Upper Clutha group claims environmental win

by Kim Bowden - Oct 12, 2022

A community watchdog group campaigning for better safeguards to protect valued landscapes in the Upper Clutha from excessive development says it's had a win in a long-running battle with the council.

The Upper Clutha Environmental Society has been asking for landscape schedules for tracts of land in the area to be included in the Queenstown Lakes District Council's proposed district plan.

Now, the council says work's underway to do just that.

In a letter to the society, council policy planning manager Alyson Hutton says two landscape architects have been contracted to carry out assessment work that needs to be done to prepare the documents.

The QLDC says landscape schedules are used to assess applications for resource consent for development on properties within the identified areas. The schedules detail a landscape's values and make it easier to understand how a proposal for development may affect those values, it says.

Julian Haworth, the president of the environmental society, says there's no time to waste getting such planning frameworks in place in a rapidly growing district.

"Everyday that they're delayed there could be inappropriate development," he says.

"These landscape schedules are really important and the court has insisted on them being in the plan."

Mr Haworth says the council is behind on a timeline of where it should be to meet conditions of an agreement reached with the society.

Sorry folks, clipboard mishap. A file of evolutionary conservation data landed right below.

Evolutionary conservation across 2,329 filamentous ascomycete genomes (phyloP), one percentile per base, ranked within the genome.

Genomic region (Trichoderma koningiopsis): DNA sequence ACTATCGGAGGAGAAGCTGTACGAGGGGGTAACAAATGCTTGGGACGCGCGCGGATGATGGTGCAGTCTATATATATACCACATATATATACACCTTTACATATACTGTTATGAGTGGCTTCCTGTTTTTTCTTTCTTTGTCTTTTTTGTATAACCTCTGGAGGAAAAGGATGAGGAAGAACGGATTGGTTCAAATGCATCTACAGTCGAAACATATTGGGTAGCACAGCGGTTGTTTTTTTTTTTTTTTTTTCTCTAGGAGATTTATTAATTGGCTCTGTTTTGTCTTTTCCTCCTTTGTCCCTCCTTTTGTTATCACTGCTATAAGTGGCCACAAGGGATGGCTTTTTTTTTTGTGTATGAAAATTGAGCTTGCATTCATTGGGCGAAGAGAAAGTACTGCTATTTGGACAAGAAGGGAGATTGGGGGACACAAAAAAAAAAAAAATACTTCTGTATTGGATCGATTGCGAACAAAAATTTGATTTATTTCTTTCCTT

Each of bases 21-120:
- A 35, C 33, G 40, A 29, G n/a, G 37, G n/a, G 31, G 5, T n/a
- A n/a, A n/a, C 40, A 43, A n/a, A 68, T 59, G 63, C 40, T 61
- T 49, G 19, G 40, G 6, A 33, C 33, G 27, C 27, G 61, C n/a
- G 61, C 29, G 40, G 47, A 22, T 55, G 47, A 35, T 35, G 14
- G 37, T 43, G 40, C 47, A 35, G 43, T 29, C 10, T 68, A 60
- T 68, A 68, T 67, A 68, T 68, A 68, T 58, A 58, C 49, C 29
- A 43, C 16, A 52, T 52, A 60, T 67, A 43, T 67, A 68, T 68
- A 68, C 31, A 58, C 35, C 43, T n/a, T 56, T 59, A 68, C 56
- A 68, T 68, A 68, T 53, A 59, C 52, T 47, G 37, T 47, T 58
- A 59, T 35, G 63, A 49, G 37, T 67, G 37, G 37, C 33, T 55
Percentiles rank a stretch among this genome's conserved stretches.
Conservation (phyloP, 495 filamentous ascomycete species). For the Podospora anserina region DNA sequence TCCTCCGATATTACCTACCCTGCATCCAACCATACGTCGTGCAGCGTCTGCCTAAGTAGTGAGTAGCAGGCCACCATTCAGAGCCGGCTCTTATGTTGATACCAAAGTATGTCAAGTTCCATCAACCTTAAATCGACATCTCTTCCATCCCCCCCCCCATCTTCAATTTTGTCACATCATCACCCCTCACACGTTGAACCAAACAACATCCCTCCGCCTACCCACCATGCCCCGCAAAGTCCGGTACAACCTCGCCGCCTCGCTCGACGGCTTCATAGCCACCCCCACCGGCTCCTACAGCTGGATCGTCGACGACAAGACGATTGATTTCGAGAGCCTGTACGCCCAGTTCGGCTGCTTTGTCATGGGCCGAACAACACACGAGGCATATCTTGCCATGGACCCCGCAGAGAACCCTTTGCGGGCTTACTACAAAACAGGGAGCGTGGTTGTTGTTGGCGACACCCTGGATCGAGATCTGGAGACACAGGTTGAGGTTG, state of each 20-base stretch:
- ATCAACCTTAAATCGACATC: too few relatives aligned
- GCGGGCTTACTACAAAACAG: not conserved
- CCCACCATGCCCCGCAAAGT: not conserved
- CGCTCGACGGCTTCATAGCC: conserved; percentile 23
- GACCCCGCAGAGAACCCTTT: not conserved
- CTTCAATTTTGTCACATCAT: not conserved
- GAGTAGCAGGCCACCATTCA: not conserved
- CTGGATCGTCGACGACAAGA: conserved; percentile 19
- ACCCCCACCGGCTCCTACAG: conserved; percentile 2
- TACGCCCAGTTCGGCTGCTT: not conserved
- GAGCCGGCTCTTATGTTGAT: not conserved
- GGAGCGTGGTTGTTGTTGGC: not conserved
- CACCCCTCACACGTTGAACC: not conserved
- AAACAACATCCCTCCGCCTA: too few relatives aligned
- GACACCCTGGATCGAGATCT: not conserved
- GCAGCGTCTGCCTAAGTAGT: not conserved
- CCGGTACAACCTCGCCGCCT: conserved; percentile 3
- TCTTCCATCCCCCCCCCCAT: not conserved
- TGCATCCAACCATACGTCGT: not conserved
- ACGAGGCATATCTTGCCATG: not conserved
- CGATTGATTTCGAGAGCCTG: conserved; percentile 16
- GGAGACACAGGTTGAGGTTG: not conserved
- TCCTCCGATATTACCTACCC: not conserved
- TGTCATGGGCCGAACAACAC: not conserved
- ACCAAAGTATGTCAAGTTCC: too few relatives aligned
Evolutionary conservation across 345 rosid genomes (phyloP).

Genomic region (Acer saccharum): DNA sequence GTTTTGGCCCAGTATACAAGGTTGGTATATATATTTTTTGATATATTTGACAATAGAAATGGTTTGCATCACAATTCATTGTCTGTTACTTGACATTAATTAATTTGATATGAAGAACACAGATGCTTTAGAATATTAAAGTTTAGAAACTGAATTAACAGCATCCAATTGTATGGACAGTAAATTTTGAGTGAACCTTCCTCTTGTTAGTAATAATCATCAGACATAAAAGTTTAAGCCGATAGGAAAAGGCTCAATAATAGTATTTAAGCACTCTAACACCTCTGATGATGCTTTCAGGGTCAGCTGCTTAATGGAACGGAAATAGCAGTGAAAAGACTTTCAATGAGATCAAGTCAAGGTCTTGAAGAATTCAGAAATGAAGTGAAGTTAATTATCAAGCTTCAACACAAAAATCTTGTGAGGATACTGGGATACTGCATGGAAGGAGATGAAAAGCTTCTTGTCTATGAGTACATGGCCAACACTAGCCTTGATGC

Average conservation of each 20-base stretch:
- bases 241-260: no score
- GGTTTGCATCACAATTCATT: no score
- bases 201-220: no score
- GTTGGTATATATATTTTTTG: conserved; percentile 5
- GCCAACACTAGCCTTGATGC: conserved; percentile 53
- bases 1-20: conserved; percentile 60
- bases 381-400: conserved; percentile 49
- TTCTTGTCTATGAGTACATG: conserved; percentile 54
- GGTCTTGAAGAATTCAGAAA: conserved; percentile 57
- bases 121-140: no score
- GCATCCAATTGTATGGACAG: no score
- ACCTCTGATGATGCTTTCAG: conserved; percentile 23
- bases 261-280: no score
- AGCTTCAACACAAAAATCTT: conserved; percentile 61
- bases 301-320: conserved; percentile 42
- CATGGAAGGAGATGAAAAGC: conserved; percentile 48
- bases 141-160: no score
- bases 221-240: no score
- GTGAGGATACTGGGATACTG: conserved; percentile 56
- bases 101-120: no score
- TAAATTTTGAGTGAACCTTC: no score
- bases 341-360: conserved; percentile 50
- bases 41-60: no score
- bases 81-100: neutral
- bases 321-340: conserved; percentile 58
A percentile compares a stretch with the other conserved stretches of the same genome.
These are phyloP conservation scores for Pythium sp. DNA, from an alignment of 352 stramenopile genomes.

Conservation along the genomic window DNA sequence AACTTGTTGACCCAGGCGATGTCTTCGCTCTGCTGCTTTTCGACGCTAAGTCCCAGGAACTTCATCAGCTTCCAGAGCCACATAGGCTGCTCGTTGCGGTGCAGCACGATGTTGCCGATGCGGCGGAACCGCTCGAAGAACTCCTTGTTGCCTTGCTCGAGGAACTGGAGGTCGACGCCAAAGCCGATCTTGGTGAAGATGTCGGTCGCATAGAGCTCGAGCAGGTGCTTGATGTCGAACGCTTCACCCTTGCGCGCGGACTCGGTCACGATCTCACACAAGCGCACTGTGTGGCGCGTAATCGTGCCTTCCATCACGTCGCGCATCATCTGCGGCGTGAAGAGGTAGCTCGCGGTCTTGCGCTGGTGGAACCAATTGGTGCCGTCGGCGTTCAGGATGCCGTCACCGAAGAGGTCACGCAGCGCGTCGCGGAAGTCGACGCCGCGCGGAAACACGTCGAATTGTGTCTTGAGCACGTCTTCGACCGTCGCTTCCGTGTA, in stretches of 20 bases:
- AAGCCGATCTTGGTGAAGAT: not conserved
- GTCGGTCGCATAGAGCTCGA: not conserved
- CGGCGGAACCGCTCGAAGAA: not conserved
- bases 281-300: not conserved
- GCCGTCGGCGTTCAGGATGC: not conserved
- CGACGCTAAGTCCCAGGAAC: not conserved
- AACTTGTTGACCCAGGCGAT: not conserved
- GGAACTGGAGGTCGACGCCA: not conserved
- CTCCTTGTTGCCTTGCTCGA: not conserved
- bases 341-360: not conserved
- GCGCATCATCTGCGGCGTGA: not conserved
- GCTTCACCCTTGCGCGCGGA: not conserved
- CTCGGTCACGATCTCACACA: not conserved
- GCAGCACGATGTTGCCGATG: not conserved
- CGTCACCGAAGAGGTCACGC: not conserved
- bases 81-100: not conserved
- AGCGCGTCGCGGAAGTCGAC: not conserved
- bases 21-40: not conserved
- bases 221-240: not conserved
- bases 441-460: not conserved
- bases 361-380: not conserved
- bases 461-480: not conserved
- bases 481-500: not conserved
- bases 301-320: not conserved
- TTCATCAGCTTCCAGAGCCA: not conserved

"We do understand that the planning department is flat out on all sorts of other stuff. But it has been delayed several months, and that's unfortunate."

He thinks it would have taken even longer, if his group hadn't kept pushing.

In 2020, the society reached an agreement with the council, whereby the society would discontinue High Court action in return for landscape studies being undertaken in the Upper Clutha.

As deadlines to complete the work passed, the society claimed the council was showing "contempt for the legal process".

However, at the time, QLDC planning and development boss Tony Avery disagreed, saying it had struggled to find expert landscape architects available to do the required work.

The council has now appointed Bridget Gilbert and Helen Mellsop to undertake the studies required to complete the landscape schedules.

"They both have good knowledge of the Upper Clutha landscapes and have been part of the Whakatipu Basin and priority area landscape schedule work," Ms Hutton says in her letter to the society.

The new landscape schedules for the Upper Clutha are expected to be publicly notified next year.

The council does already has some landscape schedules - on swathes of land across the district identified as priority areas - added to the draft district plan and publicly notified. But that process hasn't been without controversy.

Mr Haworth says the schedules become a useful go-to for council staff and hearings panels trying to decide how much development a particular landscape can "absorb".

In the early days his society copped some flak from people assuming they were anti-growth. But that's not their intent, he says.

"The society looks at the big picture - can the landscape absorb the development without losing all its wonderful characteristics?

"We're actually heroes, not nasty NIMBY people. Most people realise that."

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